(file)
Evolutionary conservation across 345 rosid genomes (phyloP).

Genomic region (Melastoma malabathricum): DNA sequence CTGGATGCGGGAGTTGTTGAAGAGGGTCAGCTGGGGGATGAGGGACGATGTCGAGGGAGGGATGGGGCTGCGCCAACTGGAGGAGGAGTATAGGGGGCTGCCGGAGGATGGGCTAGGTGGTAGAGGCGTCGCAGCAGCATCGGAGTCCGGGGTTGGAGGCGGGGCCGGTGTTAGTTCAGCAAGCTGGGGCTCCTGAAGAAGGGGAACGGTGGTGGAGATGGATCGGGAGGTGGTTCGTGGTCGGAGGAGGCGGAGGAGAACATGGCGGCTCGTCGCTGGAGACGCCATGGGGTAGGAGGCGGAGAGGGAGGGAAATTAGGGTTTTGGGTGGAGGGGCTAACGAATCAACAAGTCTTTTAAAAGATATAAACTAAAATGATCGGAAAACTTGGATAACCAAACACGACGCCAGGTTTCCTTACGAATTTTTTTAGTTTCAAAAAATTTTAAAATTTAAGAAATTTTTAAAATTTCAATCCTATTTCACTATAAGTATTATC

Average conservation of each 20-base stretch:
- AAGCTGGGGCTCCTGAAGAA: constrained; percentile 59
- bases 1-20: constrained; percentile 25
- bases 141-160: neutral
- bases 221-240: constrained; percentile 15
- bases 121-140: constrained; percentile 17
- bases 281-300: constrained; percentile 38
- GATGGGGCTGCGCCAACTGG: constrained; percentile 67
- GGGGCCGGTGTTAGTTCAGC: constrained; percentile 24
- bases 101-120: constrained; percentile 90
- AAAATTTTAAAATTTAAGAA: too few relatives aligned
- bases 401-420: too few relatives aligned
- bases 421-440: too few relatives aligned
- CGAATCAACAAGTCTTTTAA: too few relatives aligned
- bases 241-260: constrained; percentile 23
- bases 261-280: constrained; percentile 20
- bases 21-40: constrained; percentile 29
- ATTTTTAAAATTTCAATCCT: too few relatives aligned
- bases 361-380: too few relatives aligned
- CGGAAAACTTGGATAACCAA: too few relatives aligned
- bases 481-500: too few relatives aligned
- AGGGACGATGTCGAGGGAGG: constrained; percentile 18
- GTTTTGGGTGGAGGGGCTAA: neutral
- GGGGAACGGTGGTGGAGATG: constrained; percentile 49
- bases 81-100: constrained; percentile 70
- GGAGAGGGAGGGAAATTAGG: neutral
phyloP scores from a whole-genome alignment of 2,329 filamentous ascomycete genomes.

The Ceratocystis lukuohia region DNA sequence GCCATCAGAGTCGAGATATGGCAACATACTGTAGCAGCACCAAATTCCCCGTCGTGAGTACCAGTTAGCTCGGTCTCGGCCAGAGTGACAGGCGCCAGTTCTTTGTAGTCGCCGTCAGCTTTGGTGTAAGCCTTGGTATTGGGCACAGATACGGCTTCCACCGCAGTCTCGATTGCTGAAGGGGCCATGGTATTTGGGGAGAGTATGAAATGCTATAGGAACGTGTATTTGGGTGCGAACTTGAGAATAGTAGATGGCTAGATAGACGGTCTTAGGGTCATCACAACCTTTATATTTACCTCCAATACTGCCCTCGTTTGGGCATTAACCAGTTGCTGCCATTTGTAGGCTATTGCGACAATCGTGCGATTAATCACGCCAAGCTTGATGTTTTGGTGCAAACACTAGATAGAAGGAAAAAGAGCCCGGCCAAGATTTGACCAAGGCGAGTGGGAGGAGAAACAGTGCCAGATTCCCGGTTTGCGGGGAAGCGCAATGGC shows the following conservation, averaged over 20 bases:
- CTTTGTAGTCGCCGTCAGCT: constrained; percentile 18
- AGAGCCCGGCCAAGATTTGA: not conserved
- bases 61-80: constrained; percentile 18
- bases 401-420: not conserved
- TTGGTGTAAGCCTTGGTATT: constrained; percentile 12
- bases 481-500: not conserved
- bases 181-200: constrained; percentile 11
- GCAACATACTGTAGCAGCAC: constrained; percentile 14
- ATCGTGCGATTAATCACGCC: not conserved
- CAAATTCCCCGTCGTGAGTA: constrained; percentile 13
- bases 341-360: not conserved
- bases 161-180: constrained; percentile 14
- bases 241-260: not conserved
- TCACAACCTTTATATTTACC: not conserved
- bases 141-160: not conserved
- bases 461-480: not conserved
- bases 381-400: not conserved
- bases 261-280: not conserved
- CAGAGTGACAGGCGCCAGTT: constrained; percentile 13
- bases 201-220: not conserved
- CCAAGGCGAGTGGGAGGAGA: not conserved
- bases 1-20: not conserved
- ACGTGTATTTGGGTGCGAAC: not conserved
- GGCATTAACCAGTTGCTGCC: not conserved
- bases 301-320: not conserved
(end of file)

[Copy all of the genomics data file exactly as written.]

Evolutionary conservation across 345 rosid genomes (phyloP).

Genomic region (Melastoma malabathricum): DNA sequence CTGGATGCGGGAGTTGTTGAAGAGGGTCAGCTGGGGGATGAGGGACGATGTCGAGGGAGGGATGGGGCTGCGCCAACTGGAGGAGGAGTATAGGGGGCTGCCGGAGGATGGGCTAGGTGGTAGAGGCGTCGCAGCAGCATCGGAGTCCGGGGTTGGAGGCGGGGCCGGTGTTAGTTCAGCAAGCTGGGGCTCCTGAAGAAGGGGAACGGTGGTGGAGATGGATCGGGAGGTGGTTCGTGGTCGGAGGAGGCGGAGGAGAACATGGCGGCTCGTCGCTGGAGACGCCATGGGGTAGGAGGCGGAGAGGGAGGGAAATTAGGGTTTTGGGTGGAGGGGCTAACGAATCAACAAGTCTTTTAAAAGATATAAACTAAAATGATCGGAAAACTTGGATAACCAAACACGACGCCAGGTTTCCTTACGAATTTTTTTAGTTTCAAAAAATTTTAAAATTTAAGAAATTTTTAAAATTTCAATCCTATTTCACTATAAGTATTATC

Average conservation of each 20-base stretch:
- AAGCTGGGGCTCCTGAAGAA: constrained; percentile 59
- bases 1-20: constrained; percentile 25
- bases 141-160: neutral
- bases 221-240: constrained; percentile 15
- bases 121-140: constrained; percentile 17
- bases 281-300: constrained; percentile 38
- GATGGGGCTGCGCCAACTGG: constrained; percentile 67
- GGGGCCGGTGTTAGTTCAGC: constrained; percentile 24
- bases 101-120: constrained; percentile 90
- AAAATTTTAAAATTTAAGAA: too few relatives aligned
- bases 401-420: too few relatives aligned
- bases 421-440: too few relatives aligned
- CGAATCAACAAGTCTTTTAA: too few relatives aligned
- bases 241-260: constrained; percentile 23
- bases 261-280: constrained; percentile 20
- bases 21-40: constrained; percentile 29
- ATTTTTAAAATTTCAATCCT: too few relatives aligned
- bases 361-380: too few relatives aligned
- CGGAAAACTTGGATAACCAA: too few relatives aligned
- bases 481-500: too few relatives aligned
- AGGGACGATGTCGAGGGAGG: constrained; percentile 18
- GTTTTGGGTGGAGGGGCTAA: neutral
- GGGGAACGGTGGTGGAGATG: constrained; percentile 49
- bases 81-100: constrained; percentile 70
- GGAGAGGGAGGGAAATTAGG: neutral
phyloP scores from a whole-genome alignment of 2,329 filamentous ascomycete genomes.

The Ceratocystis lukuohia region DNA sequence GCCATCAGAGTCGAGATATGGCAACATACTGTAGCAGCACCAAATTCCCCGTCGTGAGTACCAGTTAGCTCGGTCTCGGCCAGAGTGACAGGCGCCAGTTCTTTGTAGTCGCCGTCAGCTTTGGTGTAAGCCTTGGTATTGGGCACAGATACGGCTTCCACCGCAGTCTCGATTGCTGAAGGGGCCATGGTATTTGGGGAGAGTATGAAATGCTATAGGAACGTGTATTTGGGTGCGAACTTGAGAATAGTAGATGGCTAGATAGACGGTCTTAGGGTCATCACAACCTTTATATTTACCTCCAATACTGCCCTCGTTTGGGCATTAACCAGTTGCTGCCATTTGTAGGCTATTGCGACAATCGTGCGATTAATCACGCCAAGCTTGATGTTTTGGTGCAAACACTAGATAGAAGGAAAAAGAGCCCGGCCAAGATTTGACCAAGGCGAGTGGGAGGAGAAACAGTGCCAGATTCCCGGTTTGCGGGGAAGCGCAATGGC shows the following conservation, averaged over 20 bases:
- CTTTGTAGTCGCCGTCAGCT: constrained; percentile 18
- AGAGCCCGGCCAAGATTTGA: not conserved
- bases 61-80: constrained; percentile 18
- bases 401-420: not conserved
- TTGGTGTAAGCCTTGGTATT: constrained; percentile 12
- bases 481-500: not conserved
- bases 181-200: constrained; percentile 11
- GCAACATACTGTAGCAGCAC: constrained; percentile 14
- ATCGTGCGATTAATCACGCC: not conserved
- CAAATTCCCCGTCGTGAGTA: constrained; percentile 13
- bases 341-360: not conserved
- bases 161-180: constrained; percentile 14
- bases 241-260: not conserved
- TCACAACCTTTATATTTACC: not conserved
- bases 141-160: not conserved
- bases 461-480: not conserved
- bases 381-400: not conserved
- bases 261-280: not conserved
- CAGAGTGACAGGCGCCAGTT: constrained; percentile 13
- bases 201-220: not conserved
- CCAAGGCGAGTGGGAGGAGA: not conserved
- bases 1-20: not conserved
- ACGTGTATTTGGGTGCGAAC: not conserved
- GGCATTAACCAGTTGCTGCC: not conserved
- bases 301-320: not conserved